The Sixteenth Amendment

A Question of Legitimacy

Christmas Eve, 1913. The United States Congress. An amendment was pushed through when few if any were paying attention. From that day forward, Americans have been paying an income tax that may or may not have been legitimately ratified. Moreover, the United States had paved roads, public schools, and a workable sense of law and order before the income tax, which begs the question: What exactly are we paying for? According to President Reagan’s Blue Ribbon Panel Grace Commission,

“One hundred percent of what is collected is absorbed solely by interest on the federal debt. All individual income tax revenues are gone before one nickel is spent on the services taxpayers expect from government.” 

statue of eagle

What we are paying for, then, is the government’s debt to the federal reserve which prints and distributes the money and charges our government – us – interest for so doing. Questions abound. Why does our government not print its own money? They certainly have the power to do so. Further, was the amendment even properly ratified or is it unconstitutional? There are serious defects in the ratification process of this amendment; enough to cast doubt on its legitimacy. Typographical errors alone would have been enough to make the process null and void.*

For the sake of argument, let’s say it was ratified with no problems. Now turn to Article One, Section Nine of the Constitution and note that it is, in fact, unconstitutional to tax citizens directly on their property, wages, salaries, or earnings. Moreover, Supreme Court judges have repeatedly rejected claims that the amendment actually amended the constitution in regards to limits on direct taxation.**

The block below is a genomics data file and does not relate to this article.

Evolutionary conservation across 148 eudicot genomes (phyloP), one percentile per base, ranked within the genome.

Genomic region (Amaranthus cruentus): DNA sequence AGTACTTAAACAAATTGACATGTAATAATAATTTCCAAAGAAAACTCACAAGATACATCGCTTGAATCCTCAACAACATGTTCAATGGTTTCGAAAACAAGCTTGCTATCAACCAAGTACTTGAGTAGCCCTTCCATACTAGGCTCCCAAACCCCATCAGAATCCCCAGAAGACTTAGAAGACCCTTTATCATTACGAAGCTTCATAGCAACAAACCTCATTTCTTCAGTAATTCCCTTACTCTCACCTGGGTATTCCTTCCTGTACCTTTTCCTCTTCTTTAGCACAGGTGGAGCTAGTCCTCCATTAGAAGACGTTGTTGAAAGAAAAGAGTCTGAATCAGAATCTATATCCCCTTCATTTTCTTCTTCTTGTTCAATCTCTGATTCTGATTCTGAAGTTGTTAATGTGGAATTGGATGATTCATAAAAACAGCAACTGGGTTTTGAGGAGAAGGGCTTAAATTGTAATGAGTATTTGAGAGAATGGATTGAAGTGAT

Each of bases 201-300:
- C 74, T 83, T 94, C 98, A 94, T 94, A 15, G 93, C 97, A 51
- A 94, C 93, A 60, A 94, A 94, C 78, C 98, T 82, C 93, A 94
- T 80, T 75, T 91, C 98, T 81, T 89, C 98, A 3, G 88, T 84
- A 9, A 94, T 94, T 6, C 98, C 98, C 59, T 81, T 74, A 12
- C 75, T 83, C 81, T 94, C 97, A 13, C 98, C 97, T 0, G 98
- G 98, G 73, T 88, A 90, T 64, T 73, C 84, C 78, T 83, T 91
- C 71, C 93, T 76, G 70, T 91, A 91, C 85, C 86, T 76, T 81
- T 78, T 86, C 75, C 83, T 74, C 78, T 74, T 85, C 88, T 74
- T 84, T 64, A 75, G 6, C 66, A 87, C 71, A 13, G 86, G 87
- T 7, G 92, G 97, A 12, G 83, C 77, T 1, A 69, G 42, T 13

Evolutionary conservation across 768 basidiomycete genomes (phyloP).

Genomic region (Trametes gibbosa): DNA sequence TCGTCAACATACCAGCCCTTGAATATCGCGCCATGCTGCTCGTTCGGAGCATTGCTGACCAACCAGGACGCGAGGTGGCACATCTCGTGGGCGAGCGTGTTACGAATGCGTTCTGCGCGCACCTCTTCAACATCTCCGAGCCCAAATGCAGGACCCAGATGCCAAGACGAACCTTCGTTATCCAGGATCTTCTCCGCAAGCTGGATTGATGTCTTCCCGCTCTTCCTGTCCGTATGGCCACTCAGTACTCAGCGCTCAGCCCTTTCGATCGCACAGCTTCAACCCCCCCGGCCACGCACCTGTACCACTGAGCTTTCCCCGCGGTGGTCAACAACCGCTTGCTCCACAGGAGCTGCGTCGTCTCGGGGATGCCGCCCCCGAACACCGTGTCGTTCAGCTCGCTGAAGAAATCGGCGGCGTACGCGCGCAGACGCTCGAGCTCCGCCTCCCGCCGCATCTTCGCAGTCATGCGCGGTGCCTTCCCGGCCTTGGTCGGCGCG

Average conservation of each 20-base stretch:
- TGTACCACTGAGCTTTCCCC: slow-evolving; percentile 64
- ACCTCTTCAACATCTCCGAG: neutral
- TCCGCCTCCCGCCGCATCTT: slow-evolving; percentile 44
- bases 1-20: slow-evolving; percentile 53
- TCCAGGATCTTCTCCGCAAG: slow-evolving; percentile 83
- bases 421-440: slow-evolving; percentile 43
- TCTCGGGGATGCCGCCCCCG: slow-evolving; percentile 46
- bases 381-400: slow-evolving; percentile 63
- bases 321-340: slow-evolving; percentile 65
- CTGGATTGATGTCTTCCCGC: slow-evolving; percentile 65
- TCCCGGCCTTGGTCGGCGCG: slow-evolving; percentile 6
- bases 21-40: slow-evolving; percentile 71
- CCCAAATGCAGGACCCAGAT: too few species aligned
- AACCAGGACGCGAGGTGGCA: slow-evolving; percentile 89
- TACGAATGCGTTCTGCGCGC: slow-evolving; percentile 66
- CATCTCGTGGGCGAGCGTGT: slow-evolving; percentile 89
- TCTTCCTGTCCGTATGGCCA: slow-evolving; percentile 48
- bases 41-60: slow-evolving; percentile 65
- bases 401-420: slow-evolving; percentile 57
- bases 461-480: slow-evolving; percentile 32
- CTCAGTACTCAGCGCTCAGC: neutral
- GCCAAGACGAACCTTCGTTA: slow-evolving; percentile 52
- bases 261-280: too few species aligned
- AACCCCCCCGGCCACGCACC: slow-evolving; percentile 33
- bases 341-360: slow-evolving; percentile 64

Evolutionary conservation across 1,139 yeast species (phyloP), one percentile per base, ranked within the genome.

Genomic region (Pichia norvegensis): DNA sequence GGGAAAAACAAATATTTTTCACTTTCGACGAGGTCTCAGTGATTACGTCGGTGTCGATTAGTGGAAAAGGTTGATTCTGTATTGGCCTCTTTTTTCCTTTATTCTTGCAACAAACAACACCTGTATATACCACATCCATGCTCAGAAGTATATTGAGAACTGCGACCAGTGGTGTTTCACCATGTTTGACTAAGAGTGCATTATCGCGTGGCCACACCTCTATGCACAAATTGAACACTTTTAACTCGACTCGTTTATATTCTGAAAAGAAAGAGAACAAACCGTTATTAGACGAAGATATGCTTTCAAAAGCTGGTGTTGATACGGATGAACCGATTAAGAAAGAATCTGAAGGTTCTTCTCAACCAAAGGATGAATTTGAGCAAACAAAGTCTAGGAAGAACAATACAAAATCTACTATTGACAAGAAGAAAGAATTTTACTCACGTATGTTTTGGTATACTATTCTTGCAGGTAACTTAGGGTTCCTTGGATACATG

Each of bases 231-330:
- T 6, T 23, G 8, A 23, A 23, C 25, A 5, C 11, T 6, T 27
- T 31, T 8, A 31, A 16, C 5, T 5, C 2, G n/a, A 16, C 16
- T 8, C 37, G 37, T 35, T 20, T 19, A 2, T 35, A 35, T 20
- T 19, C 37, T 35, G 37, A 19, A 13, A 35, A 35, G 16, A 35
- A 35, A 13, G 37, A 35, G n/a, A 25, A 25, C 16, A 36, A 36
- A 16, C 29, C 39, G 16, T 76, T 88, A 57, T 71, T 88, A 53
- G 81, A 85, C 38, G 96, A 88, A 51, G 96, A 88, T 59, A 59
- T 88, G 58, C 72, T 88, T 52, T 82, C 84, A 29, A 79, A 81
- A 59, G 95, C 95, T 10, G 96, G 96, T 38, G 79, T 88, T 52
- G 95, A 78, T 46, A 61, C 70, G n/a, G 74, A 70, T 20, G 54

We are on unstable ground to say the least, but tax day finds us year after year and red and yellow, black and white had better fill out those aggravating forms. When you do, remember this: The day the Sixteenth Amendment was passed is the day we all became debt slaves; some are simply more clever at padding the chains and avoiding the whip though we all remain in servitude. If it’s equality you want, thank the bankers for making it possible. We are all owned, from the day we are born, in equal shares by our government which in turn is owned by the bankers who print our meaningless money. There’s your equality; isn’t it grand? I recently overheard a day-dreaming liberal muse, anything that moves us closer to equality is good. Anything? I urge you, be careful what you wish for.


*See Document no. 97-120 of the 97th Congress, First Session, entitled How Our Laws Are Made, written by Edward F. Willet, Jr. Esq.
**For an example, see Brushaber vs. Union Pacific.

Rachel Summers